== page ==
Over 4 or 5 weeks, you’ll be able to see a pattern that shows you how much activity you can manage (and how much rest you need) on average each day, good or bad, for at least five days out of seven – and preferably every day. This is your first baseline. Everyone’s baseline is different; there is no ‘one size fits all’.

If you can follow your baseline for three or four days, but then find you are exhausted for the next three or more days, then your baseline is too high. This means you’ll need to cut back on activity somewhere, which could mean:

  • Slightly reducing how long your activities take to complete.
  • Looking at what kinds of activities you are doing – have you got the right balance of physical, mental, social and emotional?
  • Having slightly longer or more frequent rests.
  • Making sure that rest periods aren’t including any mental, social or emotional activity.

Building activity:

Once you’ve found your baseline and have been able to stick it consistently, you can start to carefully increase activity in very small steps, while keeping a note in your activity diary of what happens. If your symptoms worsen, or new symptoms start to show, you will need to go back to your baseline for a while before trying again.

“The patient should start with a level of activity they can manage, even on days they are feeling particularly bad and are advised not to do more on days they are feeling slightly better... Once the child/young person is achieving this amount of activity consistently then the amount of activity can be gradually increased and the rest decreased”.

The Royal College of Paediatrics & Child Health Guideline, page 45

Building activity, how much and how often, is the hardest part of a pacing programme; and one suggestion is to try increasing activity gradually by 10 or 15%. So a school session of 40 minutes would go up to 44 or 46 minutes. It definitely doesn’t mean going from one session to two, as that would be a 100% increase! It’s really important to keep these percentage increases in mind, as doing too much too soon can increase the risk of relapse. If you are doing lots of short spells of activity, you might want to try increasing half of them by 10‐15% for a few days, seeing what happens, and if all is well, then increasing the other half by the same amount. This saves you having to increase everything all in one go. You will need to find out what works best for you – and your activity diary will help you keep track.

What you don’t want to do is set yourself targets and make regular increases regardless of how you are managing. Pacing means that you are the one who sets your baseline – and once you have made an increase that you have been able to stick to successfully, you are the one who chooses when you are ready to add another increase. You are in control of when and how each step is taken, with the support of your parent, carer or understanding professional.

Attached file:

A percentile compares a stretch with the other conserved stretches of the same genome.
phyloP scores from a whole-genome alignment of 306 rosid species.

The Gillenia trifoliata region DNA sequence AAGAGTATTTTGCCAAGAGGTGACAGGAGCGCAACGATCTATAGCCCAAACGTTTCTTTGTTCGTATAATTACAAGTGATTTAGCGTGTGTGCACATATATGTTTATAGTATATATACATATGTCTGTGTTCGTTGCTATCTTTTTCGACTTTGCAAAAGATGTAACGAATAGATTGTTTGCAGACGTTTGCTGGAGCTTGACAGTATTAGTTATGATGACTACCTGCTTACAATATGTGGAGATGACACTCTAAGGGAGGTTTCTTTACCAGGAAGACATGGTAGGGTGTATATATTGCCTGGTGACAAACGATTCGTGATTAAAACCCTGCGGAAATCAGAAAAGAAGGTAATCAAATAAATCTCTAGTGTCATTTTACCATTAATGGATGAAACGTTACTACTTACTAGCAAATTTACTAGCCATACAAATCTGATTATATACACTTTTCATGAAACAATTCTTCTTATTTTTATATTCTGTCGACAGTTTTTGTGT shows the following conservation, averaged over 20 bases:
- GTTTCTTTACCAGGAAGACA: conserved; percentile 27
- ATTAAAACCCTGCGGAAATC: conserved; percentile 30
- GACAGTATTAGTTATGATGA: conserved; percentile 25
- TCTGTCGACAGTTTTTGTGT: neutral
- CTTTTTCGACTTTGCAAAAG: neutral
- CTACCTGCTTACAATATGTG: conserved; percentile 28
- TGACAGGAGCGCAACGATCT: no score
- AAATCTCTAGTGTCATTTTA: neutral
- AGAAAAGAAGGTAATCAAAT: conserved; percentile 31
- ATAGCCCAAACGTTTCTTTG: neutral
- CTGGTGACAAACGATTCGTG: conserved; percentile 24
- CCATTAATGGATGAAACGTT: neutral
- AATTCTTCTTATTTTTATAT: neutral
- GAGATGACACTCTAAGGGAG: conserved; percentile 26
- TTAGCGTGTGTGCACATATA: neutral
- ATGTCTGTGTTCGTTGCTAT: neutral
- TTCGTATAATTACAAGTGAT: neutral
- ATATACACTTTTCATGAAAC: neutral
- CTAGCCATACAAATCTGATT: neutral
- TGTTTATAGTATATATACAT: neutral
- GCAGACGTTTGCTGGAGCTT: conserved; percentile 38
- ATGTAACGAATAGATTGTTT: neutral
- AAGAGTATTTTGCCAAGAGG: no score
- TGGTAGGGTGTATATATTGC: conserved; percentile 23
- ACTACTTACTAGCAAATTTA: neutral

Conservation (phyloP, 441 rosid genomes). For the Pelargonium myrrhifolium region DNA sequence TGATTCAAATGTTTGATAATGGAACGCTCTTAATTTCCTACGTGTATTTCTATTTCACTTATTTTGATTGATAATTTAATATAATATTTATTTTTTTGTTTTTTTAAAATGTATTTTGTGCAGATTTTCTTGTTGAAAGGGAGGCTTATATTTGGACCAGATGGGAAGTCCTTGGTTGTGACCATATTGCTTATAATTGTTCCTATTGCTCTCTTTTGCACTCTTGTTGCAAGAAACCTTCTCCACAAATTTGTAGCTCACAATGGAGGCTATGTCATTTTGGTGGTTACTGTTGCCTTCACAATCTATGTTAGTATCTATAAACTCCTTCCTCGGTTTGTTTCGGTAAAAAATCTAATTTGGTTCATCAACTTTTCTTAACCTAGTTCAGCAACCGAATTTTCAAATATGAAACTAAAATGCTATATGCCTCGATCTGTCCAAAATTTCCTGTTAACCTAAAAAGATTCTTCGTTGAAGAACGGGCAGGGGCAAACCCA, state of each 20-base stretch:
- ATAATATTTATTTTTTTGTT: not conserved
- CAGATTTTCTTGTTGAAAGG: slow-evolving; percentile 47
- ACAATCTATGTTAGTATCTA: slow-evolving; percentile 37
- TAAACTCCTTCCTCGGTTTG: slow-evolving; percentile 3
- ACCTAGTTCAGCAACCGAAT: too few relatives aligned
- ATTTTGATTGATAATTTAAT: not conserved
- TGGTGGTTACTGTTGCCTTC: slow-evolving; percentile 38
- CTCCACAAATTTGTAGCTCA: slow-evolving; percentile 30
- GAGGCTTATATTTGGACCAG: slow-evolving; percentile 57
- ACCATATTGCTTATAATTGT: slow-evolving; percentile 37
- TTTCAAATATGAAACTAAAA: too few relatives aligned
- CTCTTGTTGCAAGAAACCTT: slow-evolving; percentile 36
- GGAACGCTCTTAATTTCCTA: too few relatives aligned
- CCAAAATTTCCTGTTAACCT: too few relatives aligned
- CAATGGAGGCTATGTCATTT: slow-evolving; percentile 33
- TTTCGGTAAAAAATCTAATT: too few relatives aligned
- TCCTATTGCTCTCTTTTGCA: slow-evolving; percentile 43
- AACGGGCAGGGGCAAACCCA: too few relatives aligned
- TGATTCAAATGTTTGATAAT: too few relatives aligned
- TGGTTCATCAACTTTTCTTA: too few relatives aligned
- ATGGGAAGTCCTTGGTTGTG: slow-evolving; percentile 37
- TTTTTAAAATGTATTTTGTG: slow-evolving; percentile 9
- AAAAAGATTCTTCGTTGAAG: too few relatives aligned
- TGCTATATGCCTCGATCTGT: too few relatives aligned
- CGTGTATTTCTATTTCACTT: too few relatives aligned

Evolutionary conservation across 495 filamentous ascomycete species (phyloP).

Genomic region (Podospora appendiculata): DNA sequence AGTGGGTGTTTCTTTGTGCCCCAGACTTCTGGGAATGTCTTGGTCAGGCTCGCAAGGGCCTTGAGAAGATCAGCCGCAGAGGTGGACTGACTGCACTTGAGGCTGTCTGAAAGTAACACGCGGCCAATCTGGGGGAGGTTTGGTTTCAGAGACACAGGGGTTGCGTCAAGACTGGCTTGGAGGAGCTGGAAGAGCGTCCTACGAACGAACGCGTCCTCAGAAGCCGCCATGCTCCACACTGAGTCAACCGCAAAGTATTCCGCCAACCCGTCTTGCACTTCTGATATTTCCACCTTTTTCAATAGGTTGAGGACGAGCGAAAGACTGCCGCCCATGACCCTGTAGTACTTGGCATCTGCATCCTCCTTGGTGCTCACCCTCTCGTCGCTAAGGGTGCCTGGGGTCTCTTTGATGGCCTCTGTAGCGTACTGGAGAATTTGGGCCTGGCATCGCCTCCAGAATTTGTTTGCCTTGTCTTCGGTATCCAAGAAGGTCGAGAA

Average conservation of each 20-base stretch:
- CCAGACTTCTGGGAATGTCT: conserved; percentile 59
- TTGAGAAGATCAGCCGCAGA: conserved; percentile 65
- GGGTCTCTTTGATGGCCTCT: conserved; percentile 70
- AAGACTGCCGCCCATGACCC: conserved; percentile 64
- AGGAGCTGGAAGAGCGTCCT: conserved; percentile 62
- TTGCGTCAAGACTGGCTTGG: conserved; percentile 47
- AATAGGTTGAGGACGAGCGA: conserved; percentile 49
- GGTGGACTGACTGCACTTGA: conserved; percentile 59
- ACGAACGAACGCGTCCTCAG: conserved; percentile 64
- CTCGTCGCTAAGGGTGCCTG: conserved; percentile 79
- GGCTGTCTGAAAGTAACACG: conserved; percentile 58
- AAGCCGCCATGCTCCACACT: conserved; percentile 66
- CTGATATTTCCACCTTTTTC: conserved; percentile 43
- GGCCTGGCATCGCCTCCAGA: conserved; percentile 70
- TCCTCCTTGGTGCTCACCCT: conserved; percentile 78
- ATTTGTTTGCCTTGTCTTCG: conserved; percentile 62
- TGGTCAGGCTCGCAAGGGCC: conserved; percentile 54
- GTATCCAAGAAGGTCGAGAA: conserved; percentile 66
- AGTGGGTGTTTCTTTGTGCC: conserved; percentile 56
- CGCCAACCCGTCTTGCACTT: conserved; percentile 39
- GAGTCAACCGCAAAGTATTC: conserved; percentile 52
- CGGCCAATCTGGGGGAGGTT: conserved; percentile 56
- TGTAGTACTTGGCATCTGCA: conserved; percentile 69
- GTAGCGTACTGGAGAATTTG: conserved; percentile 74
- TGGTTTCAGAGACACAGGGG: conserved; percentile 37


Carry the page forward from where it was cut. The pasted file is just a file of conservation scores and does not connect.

Benefits of pacing:

Pacing means you decide for yourself whether you use physical energy, mental energy or social energy on a particular day, or a mixture of all three. You’ll soon find that you can probably switch types of activity to get the most from your active periods, as you discover which activities are the least or most tiring for you. You’ll learn about your body, and take responsibility for planning your own activity and rest programme… you can start taking more control, rather than your symptoms always controlling you! Pacing is all about building up carefully, and making sure you take planned rest between activities to avoid boom and bust. And as there are no set times for moving forward, there is no success or fail – you make changes based on your knowledge of your own body. Which means listening to it yourself, and understanding what those signs and symptoms are telling you.

What are the challenges with pacing?

Pacing isn’t easy. It takes some practise, and you need to be willing to go through the ‘trial and error’ part at the beginning. Because there are no rules, it can be frustrating sometimes, too.

Keeping your activity diary is essential, as it’s your record of what you’re doing, how your body has reacted – and as the weeks go by, the progress you’re making. Even the tiniest steps count.

Pacing also means accepting your limitations, and coming to terms with the way you feel about how your symptoms have affected you. You may already have done this – it may still be a process you are working through, hopefully with help from good support from others you will work your way through the challenges. Being responsible for your own plan isn’t always easy when you’re also copying with your symptoms.

Other common problems with pacing:

  • You may be tempted to rush progress and risk falling back into boom and bust;
  • Not taking pre‐emptive (planned) rest breaks;
  • Counting television, radio, computer games, texting, social occasions as ‘rest’ (they’re not!).
  • Not re‐pacing after illness or a relapse;
  • Feeling nervous about moving forward once you’ve found your baseline.

Most young people who do pacing say their activity diary helps them to learn about their own individual symptoms, and that it gives them a sense of control back over their life. You have to do it properly, and you have to want to do it for yourself. Pacing takes a lot of commitment – from the people who support you, as well as yourself.